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2017 Good Neighbor Fund donation to center youth initiatives

Northwestern+has+transferred+the+annual+%241+million+from+the+Good+Neighbor+Fund+to+the+city+of+Evanston.+This+year%E2%80%99s+designation+for+that+money+centers+around+youth+initiatives.%0A
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2017 Good Neighbor Fund donation to center youth initiatives

Northwestern has transferred the annual $1 million from the Good Neighbor Fund to the city of Evanston. This year’s designation for that money centers around youth initiatives.

Northwestern has transferred the annual $1 million from the Good Neighbor Fund to the city of Evanston. This year’s designation for that money centers around youth initiatives.

Daily file photo by Colin Boyle

Northwestern has transferred the annual $1 million from the Good Neighbor Fund to the city of Evanston. This year’s designation for that money centers around youth initiatives.

Daily file photo by Colin Boyle

Daily file photo by Colin Boyle

Northwestern has transferred the annual $1 million from the Good Neighbor Fund to the city of Evanston. This year’s designation for that money centers around youth initiatives.

Julia Esparza, Assistant City Editor

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City manager Wally Bobkiewicz told The Daily on Tuesday that Evanston has received Northwestern’s 2017 Good Neighbor Fund donation, which can now be directed toward implementing youth-centered initiatives.

Roughly two-thirds of this year’s donation has been allocated to supporting youth initiatives in the community through park and facility improvements, job training programs and the Youth and Young Adult division.

Part of a five-year agreement, NU’s $1 million donation in 2017 marked the third year of annual giving. Each year the mayor chooses to put the money toward community projects agreed upon by both city and university officials.

After planning with Evanston’s city manager, Mayor Steve Hagerty said he met with University president Morton Schapiro to discuss this year’s designations. Hagerty said officials choose projects they are unable to fund through the city budget. They often focus on issues affecting youth in Evanston, Hagerty said.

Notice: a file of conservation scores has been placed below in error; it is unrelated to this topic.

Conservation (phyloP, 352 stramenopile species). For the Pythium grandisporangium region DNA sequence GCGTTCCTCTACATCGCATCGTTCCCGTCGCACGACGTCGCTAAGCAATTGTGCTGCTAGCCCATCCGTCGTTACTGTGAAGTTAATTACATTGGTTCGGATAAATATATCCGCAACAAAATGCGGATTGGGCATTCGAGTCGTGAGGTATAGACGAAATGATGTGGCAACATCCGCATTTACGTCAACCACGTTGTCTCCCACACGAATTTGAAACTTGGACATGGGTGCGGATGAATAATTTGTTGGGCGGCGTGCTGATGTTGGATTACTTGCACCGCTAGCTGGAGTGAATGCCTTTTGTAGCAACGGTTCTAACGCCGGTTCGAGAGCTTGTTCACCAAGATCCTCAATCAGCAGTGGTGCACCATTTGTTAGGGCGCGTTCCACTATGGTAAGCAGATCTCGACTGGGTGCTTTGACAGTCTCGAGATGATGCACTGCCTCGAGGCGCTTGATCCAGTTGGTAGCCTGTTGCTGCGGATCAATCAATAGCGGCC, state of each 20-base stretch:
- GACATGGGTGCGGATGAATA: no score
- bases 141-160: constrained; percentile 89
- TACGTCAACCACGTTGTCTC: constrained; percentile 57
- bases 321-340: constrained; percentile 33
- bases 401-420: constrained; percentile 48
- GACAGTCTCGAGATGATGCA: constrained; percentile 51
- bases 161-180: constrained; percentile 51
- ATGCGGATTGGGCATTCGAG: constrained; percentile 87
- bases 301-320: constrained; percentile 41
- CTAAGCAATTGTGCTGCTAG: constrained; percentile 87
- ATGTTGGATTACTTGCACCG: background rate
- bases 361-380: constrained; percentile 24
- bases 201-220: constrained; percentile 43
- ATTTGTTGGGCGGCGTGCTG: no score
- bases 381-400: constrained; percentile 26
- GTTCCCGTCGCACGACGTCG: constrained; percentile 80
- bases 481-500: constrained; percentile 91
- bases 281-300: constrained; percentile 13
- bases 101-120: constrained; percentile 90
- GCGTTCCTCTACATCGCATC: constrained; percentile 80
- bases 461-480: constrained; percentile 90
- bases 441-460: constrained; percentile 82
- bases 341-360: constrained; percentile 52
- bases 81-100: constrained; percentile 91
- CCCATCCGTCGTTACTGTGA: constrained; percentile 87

“Youth are the future of Evanston and investing in them will ultimately help our community,” Hagerty said.

The Department of Parks, Recreation and Community Services controls many of this year’s projects, including $325,000 worth of Fleetwood-Jourdain Community Center improvements and a $100,000 plan to renovate the Harbert Park basketball court.

The department’s director Lawrence Hemingway said these facilities were “not in good shape.” Hemingway’s department submitted proposals to the city at the beginning of the 2017 for these improvements in hopes of providing safe and clean facilities and support youth development, he said.

Hemingway’s department is also in charge of the $100,000 directed toward supporting the city’s Youth and Young Adult Division, which he said helps at-risk youth “overcome barriers that they might face across the spectrum,” including housing, employment and education.

Within that division, an additional $160,000 has been designated to strengthening job training programs for at-risk youth.

“It is important that young people have access to gainful employment because it not only gives them life skills they can carry with them … but also because employment is a deterrent to violence,” he said.

Former mayor Elizabeth Tisdahl and Schapiro — who created the Good Neighbor Fund agreement together — allocated last year’s $1 million to Evanston’s at-risk youth programs as well, in addition to police camera implementation and the Sheridan Road construction project.

Hagerty said last year’s funds helped address crime in Evanston and he claimed that there has not been any youth- or gang-related homicides in the city in 2017.

“We are making a coordinated effort to ensure Evanston remains a safe community,” Hagerty said. “The money Tisdahl put into programs are paying dividends.”

Other destinations for this year’s Good Neighbor Fund allocation include $220,000 to the Evanston Fire Department for paramedic services, $70,000 to Evanston Public Library for a full-time social worker and $25,000 for a beautification project at the CTA Union/Pacific viaduct.

Schapiro said in an email to The Daily that this year’s allocations were “excellent choices.”

“One of Northwestern’s key assets is our location in Evanston, a vibrant and thriving community where many of our faculty and staff live,” Schapiro said. “Our partnerships with the City of Evanston and Evanston schools continue to grow, and this contribution demonstrates our commitment to our hometown.”

Hagerty said he did not discuss with Schapiro in any official capacity extending the fund past the initial five years. The fund is set to expire in 2020.

Email: juliainesesparza2020@u.northwestern.edu
Twitter: @juliaesparza10

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